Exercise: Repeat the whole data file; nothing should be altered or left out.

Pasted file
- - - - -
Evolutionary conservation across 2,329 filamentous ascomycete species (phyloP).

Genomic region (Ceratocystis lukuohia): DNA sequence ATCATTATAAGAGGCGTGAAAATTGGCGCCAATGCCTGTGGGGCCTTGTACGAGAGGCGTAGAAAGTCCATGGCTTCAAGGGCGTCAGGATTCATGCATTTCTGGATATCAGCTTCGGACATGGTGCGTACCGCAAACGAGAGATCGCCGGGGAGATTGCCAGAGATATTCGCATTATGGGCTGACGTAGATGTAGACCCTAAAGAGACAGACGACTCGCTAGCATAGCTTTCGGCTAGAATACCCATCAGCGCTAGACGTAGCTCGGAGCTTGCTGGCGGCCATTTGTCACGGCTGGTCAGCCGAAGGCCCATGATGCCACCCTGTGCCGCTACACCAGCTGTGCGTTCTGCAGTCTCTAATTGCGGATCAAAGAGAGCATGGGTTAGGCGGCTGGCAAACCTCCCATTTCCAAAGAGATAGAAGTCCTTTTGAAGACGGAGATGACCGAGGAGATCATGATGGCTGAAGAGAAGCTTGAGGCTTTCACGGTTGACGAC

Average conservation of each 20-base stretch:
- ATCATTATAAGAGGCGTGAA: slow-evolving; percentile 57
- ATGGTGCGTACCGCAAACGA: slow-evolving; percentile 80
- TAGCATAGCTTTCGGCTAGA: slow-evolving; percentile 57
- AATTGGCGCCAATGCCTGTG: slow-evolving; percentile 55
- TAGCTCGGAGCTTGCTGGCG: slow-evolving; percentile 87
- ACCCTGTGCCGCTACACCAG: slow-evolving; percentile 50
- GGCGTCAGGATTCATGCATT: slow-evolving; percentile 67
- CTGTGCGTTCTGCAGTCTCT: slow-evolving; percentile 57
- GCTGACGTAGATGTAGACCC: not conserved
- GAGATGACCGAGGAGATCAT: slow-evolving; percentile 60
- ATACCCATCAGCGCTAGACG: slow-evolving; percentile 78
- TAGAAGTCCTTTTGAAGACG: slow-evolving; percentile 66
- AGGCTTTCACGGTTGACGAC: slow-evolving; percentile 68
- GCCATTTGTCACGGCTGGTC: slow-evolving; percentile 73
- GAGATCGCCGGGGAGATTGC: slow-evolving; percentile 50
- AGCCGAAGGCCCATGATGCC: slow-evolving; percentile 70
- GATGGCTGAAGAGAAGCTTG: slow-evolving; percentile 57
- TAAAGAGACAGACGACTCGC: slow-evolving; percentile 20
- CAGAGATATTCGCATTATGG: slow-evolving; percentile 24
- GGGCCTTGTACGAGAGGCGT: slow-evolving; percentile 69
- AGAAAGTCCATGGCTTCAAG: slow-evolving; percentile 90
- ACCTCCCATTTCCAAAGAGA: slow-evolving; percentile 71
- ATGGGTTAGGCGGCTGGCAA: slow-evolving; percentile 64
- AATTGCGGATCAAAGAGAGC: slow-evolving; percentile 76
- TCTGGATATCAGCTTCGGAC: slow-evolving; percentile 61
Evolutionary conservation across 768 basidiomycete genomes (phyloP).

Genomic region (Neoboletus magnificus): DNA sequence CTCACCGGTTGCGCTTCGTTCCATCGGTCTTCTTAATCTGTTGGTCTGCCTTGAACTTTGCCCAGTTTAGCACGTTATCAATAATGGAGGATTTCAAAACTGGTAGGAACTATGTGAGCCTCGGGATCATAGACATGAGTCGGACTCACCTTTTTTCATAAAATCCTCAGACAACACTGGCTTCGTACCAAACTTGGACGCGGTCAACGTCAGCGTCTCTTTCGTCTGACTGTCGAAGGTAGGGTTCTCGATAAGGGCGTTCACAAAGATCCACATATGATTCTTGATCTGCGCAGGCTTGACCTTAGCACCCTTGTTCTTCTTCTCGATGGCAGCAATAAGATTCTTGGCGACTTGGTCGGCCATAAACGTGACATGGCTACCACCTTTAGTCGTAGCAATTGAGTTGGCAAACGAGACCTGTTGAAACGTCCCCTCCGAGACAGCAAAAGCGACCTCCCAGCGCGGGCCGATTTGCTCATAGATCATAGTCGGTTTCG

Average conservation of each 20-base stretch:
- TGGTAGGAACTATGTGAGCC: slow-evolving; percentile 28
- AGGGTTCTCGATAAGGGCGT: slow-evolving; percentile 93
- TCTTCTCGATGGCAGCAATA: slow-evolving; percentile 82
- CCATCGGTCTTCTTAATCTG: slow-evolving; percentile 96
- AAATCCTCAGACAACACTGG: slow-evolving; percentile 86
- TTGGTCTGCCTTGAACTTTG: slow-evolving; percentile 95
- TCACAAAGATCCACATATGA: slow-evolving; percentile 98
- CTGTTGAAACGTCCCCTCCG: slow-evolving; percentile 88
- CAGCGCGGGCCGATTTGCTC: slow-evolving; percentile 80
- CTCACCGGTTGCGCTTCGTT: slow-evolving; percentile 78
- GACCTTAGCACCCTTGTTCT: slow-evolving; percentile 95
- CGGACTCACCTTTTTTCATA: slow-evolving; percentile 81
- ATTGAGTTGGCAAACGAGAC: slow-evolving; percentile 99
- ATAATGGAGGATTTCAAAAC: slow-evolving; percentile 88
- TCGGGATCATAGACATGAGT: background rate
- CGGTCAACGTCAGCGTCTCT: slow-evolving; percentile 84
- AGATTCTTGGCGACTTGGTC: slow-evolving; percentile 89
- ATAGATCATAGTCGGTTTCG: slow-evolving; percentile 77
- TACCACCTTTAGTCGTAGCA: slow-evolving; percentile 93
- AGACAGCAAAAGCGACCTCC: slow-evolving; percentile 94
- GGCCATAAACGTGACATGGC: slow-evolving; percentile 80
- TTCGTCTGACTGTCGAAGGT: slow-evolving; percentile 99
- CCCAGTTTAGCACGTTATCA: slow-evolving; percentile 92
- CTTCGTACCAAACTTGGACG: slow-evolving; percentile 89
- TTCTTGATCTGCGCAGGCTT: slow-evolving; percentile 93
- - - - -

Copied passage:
Evolutionary conservation across 2,329 filamentous ascomycete species (phyloP).

Genomic region (Ceratocystis lukuohia): DNA sequence ATCATTATAAGAGGCGTGAAAATTGGCGCCAATGCCTGTGGGGCCTTGTACGAGAGGCGTAGAAAGTCCATGGCTTCAAGGGCGTCAGGATTCATGCATTTCTGGATATCAGCTTCGGACATGGTGCGTACCGCAAACGAGAGATCGCCGGGGAGATTGCCAGAGATATTCGCATTATGGGCTGACGTAGATGTAGACCCTAAAGAGACAGACGACTCGCTAGCATAGCTTTCGGCTAGAATACCCATCAGCGCTAGACGTAGCTCGGAGCTTGCTGGCGGCCATTTGTCACGGCTGGTCAGCCGAAGGCCCATGATGCCACCCTGTGCCGCTACACCAGCTGTGCGTTCTGCAGTCTCTAATTGCGGATCAAAGAGAGCATGGGTTAGGCGGCTGGCAAACCTCCCATTTCCAAAGAGATAGAAGTCCTTTTGAAGACGGAGATGACCGAGGAGATCATGATGGCTGAAGAGAAGCTTGAGGCTTTCACGGTTGACGAC

Average conservation of each 20-base stretch:
- ATCATTATAAGAGGCGTGAA: slow-evolving; percentile 57
- ATGGTGCGTACCGCAAACGA: slow-evolving; percentile 80
- TAGCATAGCTTTCGGCTAGA: slow-evolving; percentile 57
- AATTGGCGCCAATGCCTGTG: slow-evolving; percentile 55
- TAGCTCGGAGCTTGCTGGCG: slow-evolving; percentile 87
- ACCCTGTGCCGCTACACCAG: slow-evolving; percentile 50
- GGCGTCAGGATTCATGCATT: slow-evolving; percentile 67
- CTGTGCGTTCTGCAGTCTCT: slow-evolving; percentile 57
- GCTGACGTAGATGTAGACCC: not conserved
- GAGATGACCGAGGAGATCAT: slow-evolving; percentile 60
- ATACCCATCAGCGCTAGACG: slow-evolving; percentile 78
- TAGAAGTCCTTTTGAAGACG: slow-evolving; percentile 66
- AGGCTTTCACGGTTGACGAC: slow-evolving; percentile 68
- GCCATTTGTCACGGCTGGTC: slow-evolving; percentile 73
- GAGATCGCCGGGGAGATTGC: slow-evolving; percentile 50
- AGCCGAAGGCCCATGATGCC: slow-evolving; percentile 70
- GATGGCTGAAGAGAAGCTTG: slow-evolving; percentile 57
- TAAAGAGACAGACGACTCGC: slow-evolving; percentile 20
- CAGAGATATTCGCATTATGG: slow-evolving; percentile 24
- GGGCCTTGTACGAGAGGCGT: slow-evolving; percentile 69
- AGAAAGTCCATGGCTTCAAG: slow-evolving; percentile 90
- ACCTCCCATTTCCAAAGAGA: slow-evolving; percentile 71
- ATGGGTTAGGCGGCTGGCAA: slow-evolving; percentile 64
- AATTGCGGATCAAAGAGAGC: slow-evolving; percentile 76
- TCTGGATATCAGCTTCGGAC: slow-evolving; percentile 61
Evolutionary conservation across 768 basidiomycete genomes (phyloP).

Genomic region (Neoboletus magnificus): DNA sequence CTCACCGGTTGCGCTTCGTTCCATCGGTCTTCTTAATCTGTTGGTCTGCCTTGAACTTTGCCCAGTTTAGCACGTTATCAATAATGGAGGATTTCAAAACTGGTAGGAACTATGTGAGCCTCGGGATCATAGACATGAGTCGGACTCACCTTTTTTCATAAAATCCTCAGACAACACTGGCTTCGTACCAAACTTGGACGCGGTCAACGTCAGCGTCTCTTTCGTCTGACTGTCGAAGGTAGGGTTCTCGATAAGGGCGTTCACAAAGATCCACATATGATTCTTGATCTGCGCAGGCTTGACCTTAGCACCCTTGTTCTTCTTCTCGATGGCAGCAATAAGATTCTTGGCGACTTGGTCGGCCATAAACGTGACATGGCTACCACCTTTAGTCGTAGCAATTGAGTTGGCAAACGAGACCTGTTGAAACGTCCCCTCCGAGACAGCAAAAGCGACCTCCCAGCGCGGGCCGATTTGCTCATAGATCATAGTCGGTTTCG

Average conservation of each 20-base stretch:
- TGGTAGGAACTATGTGAGCC: slow-evolving; percentile 28
- AGGGTTCTCGATAAGGGCGT: slow-evolving; percentile 93
- TCTTCTCGATGGCAGCAATA: slow-evolving; percentile 82
- CCATCGGTCTTCTTAATCTG: slow-evolving; percentile 96
- AAATCCTCAGACAACACTGG: slow-evolving; percentile 86
- TTGGTCTGCCTTGAACTTTG: slow-evolving; percentile 95
- TCACAAAGATCCACATATGA: slow-evolving; percentile 98
- CTGTTGAAACGTCCCCTCCG: slow-evolving; percentile 88
- CAGCGCGGGCCGATTTGCTC: slow-evolving; percentile 80
- CTCACCGGTTGCGCTTCGTT: slow-evolving; percentile 78
- GACCTTAGCACCCTTGTTCT: slow-evolving; percentile 95
- CGGACTCACCTTTTTTCATA: slow-evolving; percentile 81
- ATTGAGTTGGCAAACGAGAC: slow-evolving; percentile 99
- ATAATGGAGGATTTCAAAAC: slow-evolving; percentile 88
- TCGGGATCATAGACATGAGT: background rate
- CGGTCAACGTCAGCGTCTCT: slow-evolving; percentile 84
- AGATTCTTGGCGACTTGGTC: slow-evolving; percentile 89
- ATAGATCATAGTCGGTTTCG: slow-evolving; percentile 77
- TACCACCTTTAGTCGTAGCA: slow-evolving; percentile 93
- AGACAGCAAAAGCGACCTCC: slow-evolving; percentile 94
- GGCCATAAACGTGACATGGC: slow-evolving; percentile 80
- TTCGTCTGACTGTCGAAGGT: slow-evolving; percentile 99
- CCCAGTTTAGCACGTTATCA: slow-evolving; percentile 92
- CTTCGTACCAAACTTGGACG: slow-evolving; percentile 89
- TTCTTGATCTGCGCAGGCTT: slow-evolving; percentile 93